Book: How Stella learned to speak







How Stella learned to speak: The groundbreaking story of the world‘s first talking dog

By Christina Hunger

(260 pages, memoirs, 2021)

How Stella learned to speak is one of my favorite books published in 2021. This light but fascinating read will appeal to animal lovers, parents of young children, or anyone interested in language acquisition and verbal communication. Part memoir, part science popularization, this is the story of speech pathologist Christina Hunger, who applied the principles of (human) speech therapy to her puppy, Stella, to help Stella learn how to communicate with people. The results of their informal experiment blew me away. After reading this book, be prepared to reevaluate how you think about animal cognition and emotion.

Hunger’s interest in animal communication is no accident. In fact, his profession is to help human children learn self-expression through augmentative and alternative communication (AAC) devices: think touchscreen tablets with pre-typed words and phrases, which allow Hunger clients convey thoughts and feelings that they are unable to speak out loud. After acquiring the pup Stella, Hunger decided to institute a similar setup at home. Many dogs are trained to ring a bell hanging from a doorknob to request a trip outside, Hunger noted — but what if Stella needed more than a trip to the garden? It was this question that led Hunger to design a bespoke AAC device for Stella.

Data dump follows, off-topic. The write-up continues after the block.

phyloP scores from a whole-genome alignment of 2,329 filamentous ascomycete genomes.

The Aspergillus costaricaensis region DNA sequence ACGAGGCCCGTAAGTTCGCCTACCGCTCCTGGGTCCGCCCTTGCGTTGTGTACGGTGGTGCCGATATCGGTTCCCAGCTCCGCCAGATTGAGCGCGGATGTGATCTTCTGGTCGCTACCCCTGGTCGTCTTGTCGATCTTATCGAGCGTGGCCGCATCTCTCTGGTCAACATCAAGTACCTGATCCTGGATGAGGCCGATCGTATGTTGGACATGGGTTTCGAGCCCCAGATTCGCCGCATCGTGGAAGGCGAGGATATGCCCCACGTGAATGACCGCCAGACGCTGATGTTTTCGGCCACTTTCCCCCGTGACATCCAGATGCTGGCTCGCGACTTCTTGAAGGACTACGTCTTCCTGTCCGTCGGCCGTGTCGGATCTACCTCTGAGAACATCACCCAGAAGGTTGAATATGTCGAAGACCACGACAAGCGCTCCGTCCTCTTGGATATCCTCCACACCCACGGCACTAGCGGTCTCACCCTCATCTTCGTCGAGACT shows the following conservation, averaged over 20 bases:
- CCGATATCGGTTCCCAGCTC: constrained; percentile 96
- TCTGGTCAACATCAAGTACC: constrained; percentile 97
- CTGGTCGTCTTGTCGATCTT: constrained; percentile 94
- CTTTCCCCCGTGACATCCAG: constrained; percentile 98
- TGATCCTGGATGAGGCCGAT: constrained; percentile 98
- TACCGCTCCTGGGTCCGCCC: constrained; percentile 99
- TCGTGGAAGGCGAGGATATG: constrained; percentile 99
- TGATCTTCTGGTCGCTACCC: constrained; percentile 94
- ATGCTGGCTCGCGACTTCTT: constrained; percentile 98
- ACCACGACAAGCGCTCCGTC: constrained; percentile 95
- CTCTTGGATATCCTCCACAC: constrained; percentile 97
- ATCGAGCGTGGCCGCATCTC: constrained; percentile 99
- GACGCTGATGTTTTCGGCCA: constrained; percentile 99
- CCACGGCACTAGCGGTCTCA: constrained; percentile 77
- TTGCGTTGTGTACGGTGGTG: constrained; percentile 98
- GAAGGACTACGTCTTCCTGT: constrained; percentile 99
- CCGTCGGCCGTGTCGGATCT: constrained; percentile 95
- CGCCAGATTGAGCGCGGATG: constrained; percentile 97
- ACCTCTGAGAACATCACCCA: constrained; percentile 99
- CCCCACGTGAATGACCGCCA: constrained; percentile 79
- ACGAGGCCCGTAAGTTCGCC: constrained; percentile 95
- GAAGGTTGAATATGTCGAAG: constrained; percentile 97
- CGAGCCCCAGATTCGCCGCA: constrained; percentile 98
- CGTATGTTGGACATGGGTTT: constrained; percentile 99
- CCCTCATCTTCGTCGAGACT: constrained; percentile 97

Through rigorous training, Stella has learned over time to express her thoughts and feelings by pressing buttons with her paws – first one word at a time, then (I promise I’m not making this up) in sentences and short sentences. It’s way beyond “sit”, “stay” and “bone”. This nice girl can actually let her humans know that she wants to go to the “park” to “play” with “Jake” because it makes her “happy.” There is extensive video evidence available on Instagram, YouTube, and Hunger’s personal website (search “Hunger for Words”). I’ll also add, for my skeptical colleagues, that Hunger makes it clear in the way she sets up and writes about this experience that Stella understands what she’s saying, as opposed to just mashing buttons with her paws. . One thing I really love about Hunger’s writing style is that it dives deep into the “how” and “why” of every decision regarding Stella’s AAC device. She seems genuinely interested in helping her readers grasp the concepts at work: why, for example, certain touchpad layouts are more helpful to language learners than others. This book is full of “takeaways” to help readers teach their own pets to use AAC.

At its heart, it’s not just a story of one woman and the seemingly miraculous communicative achievements of her canine companion, but of the uncharted depths of animal cognition. There is so much we don’t know about how other species understand the world! Hunger’s work shatters human-centered ideals, forcing us to confront an animal kingdom filled with self-reliant, thinking, and sentient individuals. While humans have assumed, all this time, that animals lack the capacity for complex expression, perhaps we simply don’t have the tools to listen effectively. The implications of this, of course, are that our animal neighbors deserve respect and dignity, and that there is far less difference between “us” and “them” than previously believed. It’s this combination of heart and brain that makes this book a “win” on so many levels.

Faithe Miller Lakowicz




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